Steve Taylor and his Chagall Guevara colleagues were fired up when they arrived in Los Angeles to do the cover for the band's first and only album for MCA Records.
They also were hungry, so they promptly called Domino's Pizza. Trouble was, one MCA executive didn't think much of Domino's leaders. Taylor distinctly remembers the words: "They support those pro-life Nazis."
"We did have a rather spirited argument," confessed Taylor, describing that infamous clash in 1990. "It started in one room, continued all the way down the hall and, eventually, somebody had to call a truce in the artist's studio so we could get some work done."
Offered a chance to re-visit that scene, Taylor said he would "try to bite my tongue, a little. I wasn't exactly thinking strategically."
That may not sound much like the raging rocker who rained sarcastic songs on the lords of Contemporary Christian Music and flirted with secular stardom. But Taylor wears a suit and tie these days and runs a company that is erasing old boundaries in the marketplace -- Squint Entertainment. He knows that it's important to build relationships in high places.
That's why Taylor and a crowd of politicians, artists, educators and business leaders gathered last week in a U.S. Senate hearing room to rally support for efforts to produce faith-friendly music, movies and television that can compete in the mainstream. The event marked the release of an album honoring media executive Bob Briner, whose 1993 book "Roaring Lambs" questioned the wisdom of Christian artists hiding in Christian companies that sell Christian products to the Christian consumers.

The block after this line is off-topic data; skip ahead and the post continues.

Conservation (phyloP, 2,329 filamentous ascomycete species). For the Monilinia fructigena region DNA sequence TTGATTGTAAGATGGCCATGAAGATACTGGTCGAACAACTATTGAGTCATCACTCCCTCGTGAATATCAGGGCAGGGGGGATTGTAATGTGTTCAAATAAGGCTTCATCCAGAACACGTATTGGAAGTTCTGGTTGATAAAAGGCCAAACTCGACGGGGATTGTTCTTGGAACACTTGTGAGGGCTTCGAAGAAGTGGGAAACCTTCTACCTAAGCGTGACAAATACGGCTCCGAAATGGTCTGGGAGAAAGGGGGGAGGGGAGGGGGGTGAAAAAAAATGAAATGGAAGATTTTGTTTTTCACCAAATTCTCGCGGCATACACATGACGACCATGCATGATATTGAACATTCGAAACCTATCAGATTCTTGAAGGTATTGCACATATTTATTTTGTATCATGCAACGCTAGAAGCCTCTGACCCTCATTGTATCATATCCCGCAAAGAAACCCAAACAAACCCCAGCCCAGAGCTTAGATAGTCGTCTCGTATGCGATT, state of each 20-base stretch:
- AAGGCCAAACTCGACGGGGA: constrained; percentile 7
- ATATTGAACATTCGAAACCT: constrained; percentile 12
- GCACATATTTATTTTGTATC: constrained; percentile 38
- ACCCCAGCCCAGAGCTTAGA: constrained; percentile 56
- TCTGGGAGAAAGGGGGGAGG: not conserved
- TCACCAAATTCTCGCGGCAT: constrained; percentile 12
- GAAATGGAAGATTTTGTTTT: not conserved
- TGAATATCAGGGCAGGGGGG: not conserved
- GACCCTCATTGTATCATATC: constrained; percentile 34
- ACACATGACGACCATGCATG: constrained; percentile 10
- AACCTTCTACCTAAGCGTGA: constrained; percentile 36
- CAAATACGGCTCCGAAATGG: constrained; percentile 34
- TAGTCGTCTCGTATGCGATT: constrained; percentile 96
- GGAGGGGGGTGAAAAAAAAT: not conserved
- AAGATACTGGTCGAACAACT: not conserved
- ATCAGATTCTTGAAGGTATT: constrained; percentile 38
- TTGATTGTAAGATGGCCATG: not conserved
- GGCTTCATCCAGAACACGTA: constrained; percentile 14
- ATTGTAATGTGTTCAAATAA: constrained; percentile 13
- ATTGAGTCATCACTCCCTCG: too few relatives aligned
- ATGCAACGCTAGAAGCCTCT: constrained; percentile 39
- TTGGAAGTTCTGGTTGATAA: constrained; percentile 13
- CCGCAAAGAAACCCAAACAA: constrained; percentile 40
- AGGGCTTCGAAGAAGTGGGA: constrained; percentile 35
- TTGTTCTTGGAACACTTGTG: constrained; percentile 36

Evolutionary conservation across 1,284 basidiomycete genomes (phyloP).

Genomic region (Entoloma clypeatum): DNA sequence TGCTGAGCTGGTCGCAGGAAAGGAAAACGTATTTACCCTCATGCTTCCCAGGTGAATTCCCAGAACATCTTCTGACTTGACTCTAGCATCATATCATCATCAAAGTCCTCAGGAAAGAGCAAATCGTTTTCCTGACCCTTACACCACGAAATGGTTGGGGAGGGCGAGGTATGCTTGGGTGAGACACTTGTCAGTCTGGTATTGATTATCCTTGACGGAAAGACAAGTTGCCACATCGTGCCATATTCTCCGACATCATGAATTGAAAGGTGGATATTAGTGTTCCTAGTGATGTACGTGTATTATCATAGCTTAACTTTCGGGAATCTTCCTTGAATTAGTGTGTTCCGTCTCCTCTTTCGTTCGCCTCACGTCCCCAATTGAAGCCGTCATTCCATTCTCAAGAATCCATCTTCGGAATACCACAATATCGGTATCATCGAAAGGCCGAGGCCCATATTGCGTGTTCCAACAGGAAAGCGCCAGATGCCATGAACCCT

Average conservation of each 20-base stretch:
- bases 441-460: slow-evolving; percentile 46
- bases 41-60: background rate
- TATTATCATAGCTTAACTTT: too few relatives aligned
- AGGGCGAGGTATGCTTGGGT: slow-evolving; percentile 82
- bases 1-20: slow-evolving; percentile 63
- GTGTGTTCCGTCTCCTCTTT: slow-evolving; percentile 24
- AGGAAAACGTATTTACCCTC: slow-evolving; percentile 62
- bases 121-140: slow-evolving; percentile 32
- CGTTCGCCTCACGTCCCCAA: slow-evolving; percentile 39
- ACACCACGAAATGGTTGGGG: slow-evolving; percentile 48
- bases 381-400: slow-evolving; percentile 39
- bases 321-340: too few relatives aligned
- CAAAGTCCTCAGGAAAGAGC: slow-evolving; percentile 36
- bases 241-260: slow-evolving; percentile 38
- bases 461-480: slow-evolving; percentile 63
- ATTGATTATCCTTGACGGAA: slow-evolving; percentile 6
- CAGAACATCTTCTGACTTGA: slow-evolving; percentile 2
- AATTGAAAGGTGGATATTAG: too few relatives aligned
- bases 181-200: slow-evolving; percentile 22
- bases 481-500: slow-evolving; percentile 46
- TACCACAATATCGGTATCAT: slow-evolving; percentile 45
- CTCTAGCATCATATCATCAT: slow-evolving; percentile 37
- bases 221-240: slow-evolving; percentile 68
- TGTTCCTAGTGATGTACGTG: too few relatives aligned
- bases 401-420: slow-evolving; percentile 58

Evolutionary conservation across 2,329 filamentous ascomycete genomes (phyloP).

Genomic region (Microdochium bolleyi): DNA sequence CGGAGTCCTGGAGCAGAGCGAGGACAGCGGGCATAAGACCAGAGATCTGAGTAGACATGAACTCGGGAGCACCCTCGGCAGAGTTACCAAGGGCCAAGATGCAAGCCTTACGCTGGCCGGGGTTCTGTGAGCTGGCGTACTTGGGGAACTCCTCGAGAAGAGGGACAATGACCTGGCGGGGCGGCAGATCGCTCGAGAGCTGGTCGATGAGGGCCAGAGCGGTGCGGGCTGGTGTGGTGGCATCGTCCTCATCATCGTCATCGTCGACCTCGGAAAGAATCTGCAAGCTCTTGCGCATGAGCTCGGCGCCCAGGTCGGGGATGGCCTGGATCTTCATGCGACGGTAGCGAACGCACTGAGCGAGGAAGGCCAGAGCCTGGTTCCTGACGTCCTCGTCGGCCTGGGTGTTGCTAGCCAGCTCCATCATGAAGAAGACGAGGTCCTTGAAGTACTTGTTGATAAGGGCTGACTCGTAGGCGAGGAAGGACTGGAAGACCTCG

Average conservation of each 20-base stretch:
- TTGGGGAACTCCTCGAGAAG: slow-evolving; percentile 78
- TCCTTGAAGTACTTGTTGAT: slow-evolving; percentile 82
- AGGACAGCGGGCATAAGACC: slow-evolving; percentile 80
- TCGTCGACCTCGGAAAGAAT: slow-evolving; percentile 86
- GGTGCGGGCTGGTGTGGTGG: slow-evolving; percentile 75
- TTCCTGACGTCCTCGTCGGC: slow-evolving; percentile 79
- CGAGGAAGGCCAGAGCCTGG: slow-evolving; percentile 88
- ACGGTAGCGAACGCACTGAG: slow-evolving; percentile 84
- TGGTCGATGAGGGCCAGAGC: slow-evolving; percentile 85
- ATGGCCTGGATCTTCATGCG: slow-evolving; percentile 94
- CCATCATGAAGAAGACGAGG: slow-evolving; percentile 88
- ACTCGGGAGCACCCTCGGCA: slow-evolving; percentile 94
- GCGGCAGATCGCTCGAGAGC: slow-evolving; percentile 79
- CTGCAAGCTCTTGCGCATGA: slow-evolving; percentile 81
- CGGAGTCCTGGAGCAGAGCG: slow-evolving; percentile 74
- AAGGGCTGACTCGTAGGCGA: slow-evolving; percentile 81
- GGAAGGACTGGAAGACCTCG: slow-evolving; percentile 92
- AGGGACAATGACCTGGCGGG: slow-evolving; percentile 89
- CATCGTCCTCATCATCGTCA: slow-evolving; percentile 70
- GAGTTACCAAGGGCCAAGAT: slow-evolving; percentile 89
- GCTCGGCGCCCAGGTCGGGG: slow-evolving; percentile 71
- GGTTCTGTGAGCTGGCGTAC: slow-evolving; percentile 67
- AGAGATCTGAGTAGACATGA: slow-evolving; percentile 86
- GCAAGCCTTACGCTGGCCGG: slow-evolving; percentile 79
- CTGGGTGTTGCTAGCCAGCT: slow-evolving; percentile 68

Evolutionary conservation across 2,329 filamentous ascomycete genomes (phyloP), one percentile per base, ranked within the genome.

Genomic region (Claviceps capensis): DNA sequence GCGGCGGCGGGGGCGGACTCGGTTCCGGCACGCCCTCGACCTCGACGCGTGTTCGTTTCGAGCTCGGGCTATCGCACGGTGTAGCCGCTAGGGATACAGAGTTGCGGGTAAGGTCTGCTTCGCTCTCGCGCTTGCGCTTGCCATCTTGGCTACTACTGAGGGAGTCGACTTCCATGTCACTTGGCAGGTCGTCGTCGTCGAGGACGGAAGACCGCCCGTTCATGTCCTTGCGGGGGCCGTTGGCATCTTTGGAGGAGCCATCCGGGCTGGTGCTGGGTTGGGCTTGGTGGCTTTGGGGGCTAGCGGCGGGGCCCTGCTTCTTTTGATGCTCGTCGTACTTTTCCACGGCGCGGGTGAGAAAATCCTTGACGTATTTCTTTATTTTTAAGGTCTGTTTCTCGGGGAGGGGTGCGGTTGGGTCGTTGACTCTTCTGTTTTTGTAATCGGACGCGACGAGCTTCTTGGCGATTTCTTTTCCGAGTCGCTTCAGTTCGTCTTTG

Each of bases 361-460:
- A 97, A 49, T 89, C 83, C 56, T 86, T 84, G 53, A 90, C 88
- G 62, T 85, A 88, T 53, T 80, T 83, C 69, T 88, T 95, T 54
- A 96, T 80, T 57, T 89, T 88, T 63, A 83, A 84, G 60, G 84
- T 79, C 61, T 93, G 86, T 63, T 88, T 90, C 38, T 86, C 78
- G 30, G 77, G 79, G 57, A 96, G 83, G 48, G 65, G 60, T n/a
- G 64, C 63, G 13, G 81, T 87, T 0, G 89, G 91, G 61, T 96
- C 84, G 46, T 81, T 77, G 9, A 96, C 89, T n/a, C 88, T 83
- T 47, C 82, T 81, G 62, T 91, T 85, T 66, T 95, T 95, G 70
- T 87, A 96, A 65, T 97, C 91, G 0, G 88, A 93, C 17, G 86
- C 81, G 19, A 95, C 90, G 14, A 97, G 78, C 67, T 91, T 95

Briner died a year ago of cancer, but his business savvy and the books he wrote in the 1990s continue to influence work in many corporate offices, especially in Nashville. In addition to his books, Briner was best known as an Emmy-winning producer and sports executive who worked with Arthur Ashe, Dave Dravecky, Michael Jordan and others.
Taylor turned to Briner for advice when he began dreaming of an artist-friendly company that could cut a middle-way between religious and secular entertainment. The goal was to sign a roster of artists who were united both by Christian convictions and a commitment to build honest relationships with producers and promoters in the big leagues of secular music and video.
The result was Squint, with was built on a foundation of mainstream cash from the Gaylord Entertainment. This Oklahoma-based corporation operates the Opryland Hotel and a cluster of other Nashville institutions, both secular and religious.
Taylor hit it big when he signed Sixpence None the Richer, a folk-rock band that has, with three long years of national and global promotion, become a platinum-level act with hit singles such as "Kiss Me" and "There She Goes." Someday soon, if he survives in the dangerous corporate waters of buy-outs and mergers, Taylor wants to finish writing and directing "Saint Gimp," his first feature film.
"I want to work with other Christians," he stressed. "But I also want to work with people who want to work at the highest possible level of excellence. ... Bob Briner always used to say that excellence speaks for itself and that God deserves our best."
The rock showman turned businessman stopped and mulled this over for a moment. On the new "Roaring Lambs" tribute disc, Taylor has written and performed a song that pictures his mentor as a skilled baseball shortstop who tried to plug a gap between two worlds. The chorus is punchy, but haunting: "Lord, who will rise up when that number's retired?"
"There are just going to be days when we need advice from someone like Bob Briner," said Taylor. "He was a man of principle and he knew how to make a stand. But he also knew how to think strategically and be patient and work with all kinds of people.
"It's hard to do both, sometimes. ... You can fool yourself into believing that you're thinking strategically, when in reality, you're just being a coward. Then there are other times when you want to think you're being a man of principle, when you're really just being a jerk."